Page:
The last 2 weeks at work have been a rather interesting study of contrasts. Last week was one of those incredible table-flipping shitshows where it felt like absolutely nothing was going right at all. Flaky hardware, balky tools, script conflicts, gremlins, and a bunch of other issues just boiled over, and it was horrible.

I ended up gutting the offending subsystem, completely redesigning it from scratch, and then things started to finally fall into place nicely. The week after that was the polar opposite–I had success after success and things were just behaving wonderfully again. Weird.

I also found out that one of my favorite modeling tools, Silo, had been updated recently and managed to get in some 3D modeling time. I’ve been slowly building up and detailing a spaceship model, adding a little bit here and there whenever I have a few minutes to spend in Silo.

lancer_bow lancer_stern

Man, I really missed being able to push some polygons around for fun. I wish I had a 3D printer so I could print out my stuff in plastic and push it around on the table while making wacky spaceship noises.

Setting up the SpaceNavigator

Cloudhead Games got a couple of 3DConnexion SpaceNavigator 3D mice to use in Unity and 3D modeling applications. This is an abbreviated setup guide.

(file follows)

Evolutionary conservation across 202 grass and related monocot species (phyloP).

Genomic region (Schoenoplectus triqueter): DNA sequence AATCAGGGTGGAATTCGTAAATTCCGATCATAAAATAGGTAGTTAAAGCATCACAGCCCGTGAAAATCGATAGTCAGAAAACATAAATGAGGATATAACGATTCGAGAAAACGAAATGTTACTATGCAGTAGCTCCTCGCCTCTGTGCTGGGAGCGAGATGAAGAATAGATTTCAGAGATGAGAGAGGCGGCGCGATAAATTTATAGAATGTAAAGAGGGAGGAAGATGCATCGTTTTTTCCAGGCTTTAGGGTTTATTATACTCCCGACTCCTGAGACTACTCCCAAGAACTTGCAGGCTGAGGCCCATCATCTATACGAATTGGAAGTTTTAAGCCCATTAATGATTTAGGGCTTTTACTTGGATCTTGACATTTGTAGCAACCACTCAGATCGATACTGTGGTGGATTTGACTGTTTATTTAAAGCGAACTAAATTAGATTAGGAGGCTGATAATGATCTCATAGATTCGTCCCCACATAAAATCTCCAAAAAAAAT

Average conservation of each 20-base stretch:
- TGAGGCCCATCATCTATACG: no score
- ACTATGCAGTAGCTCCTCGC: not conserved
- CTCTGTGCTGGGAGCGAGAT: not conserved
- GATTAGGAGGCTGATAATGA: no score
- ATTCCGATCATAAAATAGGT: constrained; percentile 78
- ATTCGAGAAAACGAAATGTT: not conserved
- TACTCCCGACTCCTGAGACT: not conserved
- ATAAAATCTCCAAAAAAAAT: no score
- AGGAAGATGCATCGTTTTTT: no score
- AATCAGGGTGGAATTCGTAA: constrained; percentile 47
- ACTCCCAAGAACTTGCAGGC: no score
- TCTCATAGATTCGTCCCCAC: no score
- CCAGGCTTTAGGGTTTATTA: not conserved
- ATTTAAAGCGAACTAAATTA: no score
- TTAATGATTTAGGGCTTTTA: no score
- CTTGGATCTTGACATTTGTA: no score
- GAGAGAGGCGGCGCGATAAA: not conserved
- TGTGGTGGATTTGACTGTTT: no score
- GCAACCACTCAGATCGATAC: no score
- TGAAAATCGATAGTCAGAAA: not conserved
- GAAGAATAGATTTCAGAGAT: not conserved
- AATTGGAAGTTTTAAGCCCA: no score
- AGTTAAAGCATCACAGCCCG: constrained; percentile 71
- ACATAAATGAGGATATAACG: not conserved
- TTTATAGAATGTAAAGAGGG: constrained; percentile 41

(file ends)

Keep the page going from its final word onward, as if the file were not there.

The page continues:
2014-04-26 15.05.32

Ooh, shiny!


If you only ever plan to use it with the short list of applications that have fully native support for it (Maya, Blender, and such), you can download and install the current 3dxWare 10 driver from here: 3dxWare driver downloads

If, on the other hand, you want to be able to use it with other applications and want to be able to edit your own custom profiles, steer clear of the driver above. Install this older beta driver instead: 3dxWare 10 Beta 16 driver download

(For some reason, 3dConnexion castrated their non-beta drivers by removing the ability to manage and edit custom profiles from within the driver’s UI. Supposedly the functionality is still there, but involves faffing around with XML files in a text editor. However, time is money and the documentation is sparse, so I just installed the Beta 16 driver and called it a day.)

Next, to make it work in Unity, download this package from the Unity Asset Store and import it into your project: SpaceNavigator Driver by Patrick Hogenboom

Once you’ve imported the package, a new SpaceNavigator entry is added to Unity’s Window menu. Clicking that entry will create a new SpaceNavigator window. Make sure you drag one of the window corners down to resize it so you can actually see all of the information on it. Initially, everything below the Lock controls was hidden at first, and I had a tough time using the SpaceNavigator because the default sensitivity settings were much too high for beginners.


Crank the sensitivity way down, because the SpaceNavigator is incredibly sensitive and can sense the gentlest of inputs. At this point, you’re able to navigate in the scene window by tilting, pushing, twisting, and pulling the SpaceNavigator’s knob, which beats the pants off of keyboard/mouse navigation.

Cat’s out of the bag.

It’s official. The studio I’ve been doing environmental modeling and Unity development work for (Cloudhead Games) started their media push for their first game, The Gallery, earlier this week. It’s an urban exploration game with some interesting twists and mystical touches, and we’re optimizing it to work with the Oculus Rift VR headset.





More details at The Gallery’s Facebook page and eventually the game’s website.